NHS at 70: the Story of our Lives is a national programme of work supported by The National Lottery Heritage Fund and led by the University of Manchester.
We are recording stories from people who worked and were cared for by the NHS since its creation in 1948.
These stories will be available on our public Digital Archive, which can be accessed by everyone. The Digital Archive will provide a lasting resource for audiences to discover NHS history through the voices of the people who have worked and were cared for by the NHS since 1948.
Who is conducting the research?
It is directed by Stephanie Snow and a team of researchers at the Centre for the History of Science, Technology & Medicine at the University of Manchester.
What is the research about?
We want to create a more diverse and inclusive history of the NHS than currently exists. The NHS was created in 1948 to provide free and universal access to healthcare and is a key institution of post-war British everyday life. It defines British national and international identity. It shapes the experiences of birth, life, health, sickness and death for the overwhelming majority of the public. It is the UK’s largest employer; around 1 in 35 of the current working population is an NHS employee. The lived experiences of workers, patients, volunteers and the public encapsulate a unique part of UK post-war social and health history.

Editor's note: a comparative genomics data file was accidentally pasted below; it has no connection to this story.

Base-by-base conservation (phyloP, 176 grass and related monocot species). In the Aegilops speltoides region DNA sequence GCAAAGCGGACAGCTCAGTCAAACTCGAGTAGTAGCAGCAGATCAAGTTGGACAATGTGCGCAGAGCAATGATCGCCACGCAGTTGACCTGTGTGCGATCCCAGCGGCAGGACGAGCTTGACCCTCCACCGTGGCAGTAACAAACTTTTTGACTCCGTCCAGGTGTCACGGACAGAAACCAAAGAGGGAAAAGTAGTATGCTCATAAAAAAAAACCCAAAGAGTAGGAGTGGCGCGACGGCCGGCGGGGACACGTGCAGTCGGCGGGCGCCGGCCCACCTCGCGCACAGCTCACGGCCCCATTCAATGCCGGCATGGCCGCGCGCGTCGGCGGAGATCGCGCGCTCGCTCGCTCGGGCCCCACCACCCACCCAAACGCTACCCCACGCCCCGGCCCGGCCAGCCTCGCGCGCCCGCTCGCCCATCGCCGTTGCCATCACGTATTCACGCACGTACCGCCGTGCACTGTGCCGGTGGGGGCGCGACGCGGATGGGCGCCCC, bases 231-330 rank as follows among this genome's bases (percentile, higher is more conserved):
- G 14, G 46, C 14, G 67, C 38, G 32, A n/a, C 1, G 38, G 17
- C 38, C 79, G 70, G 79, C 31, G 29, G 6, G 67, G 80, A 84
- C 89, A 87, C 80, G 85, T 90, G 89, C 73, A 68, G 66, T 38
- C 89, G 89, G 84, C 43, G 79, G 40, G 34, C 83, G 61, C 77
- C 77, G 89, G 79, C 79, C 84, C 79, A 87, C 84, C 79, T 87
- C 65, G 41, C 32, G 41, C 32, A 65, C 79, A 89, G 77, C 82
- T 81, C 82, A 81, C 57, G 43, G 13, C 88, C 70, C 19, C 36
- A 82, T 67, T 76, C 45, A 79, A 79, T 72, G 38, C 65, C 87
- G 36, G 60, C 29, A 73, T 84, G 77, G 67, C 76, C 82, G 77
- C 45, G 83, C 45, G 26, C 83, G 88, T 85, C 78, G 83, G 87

The first generations are now in their 80s/90s and their experiences will soon be lost forever. The histories of many communities of patients and workers are absent from existing work. By making the history of the NHS more diverse and inclusive we will produce a shared national story about the NHS for everyone that can be taken into the future and benefit national and international audiences.
How can you help?
To make a more diverse and inclusive history we need your stories, memories, photographs and objects. We want to capture as many different voices and experiences as we can. After you’ve registered as a member on the NHS at 70 website you can upload text, images and/or recordings. The NHS at 70 website is fully moderated to ensure all material is appropriate.
How will your information be used?
It is important that you know how your information may be used. All the information we receive will help us create a more diverse and inclusive history. With your permission, the stories, photos and/or recordings you contribute will become part of the Digital Archive where they will be preserved as a permanent resource for use in research, publications, education, lectures and broadcasting.
We will never use your information without your consent, and you can tell us how it should be used according to the following options.
You have the following options:
Use my name: You can tell us to credit you by name when we use your contributions on the website, in print, and in public.
Use a pseudonym: You can choose to use a pseudonym. The pseudonym will be the name used in the Digital Archive and the name attributed to your contributions on the website, in print, and in public.
What will happen to the data?
At the end of this project in 2020, the NHS at 70 website and Archive will be kept as a permanent record of the project for the benefit and use of future generations. All future use of your contributions will adhere to the same access and privacy conditions that you select now. If you have any questions about these options not covered in our FAQs page, please get in touch with the project team .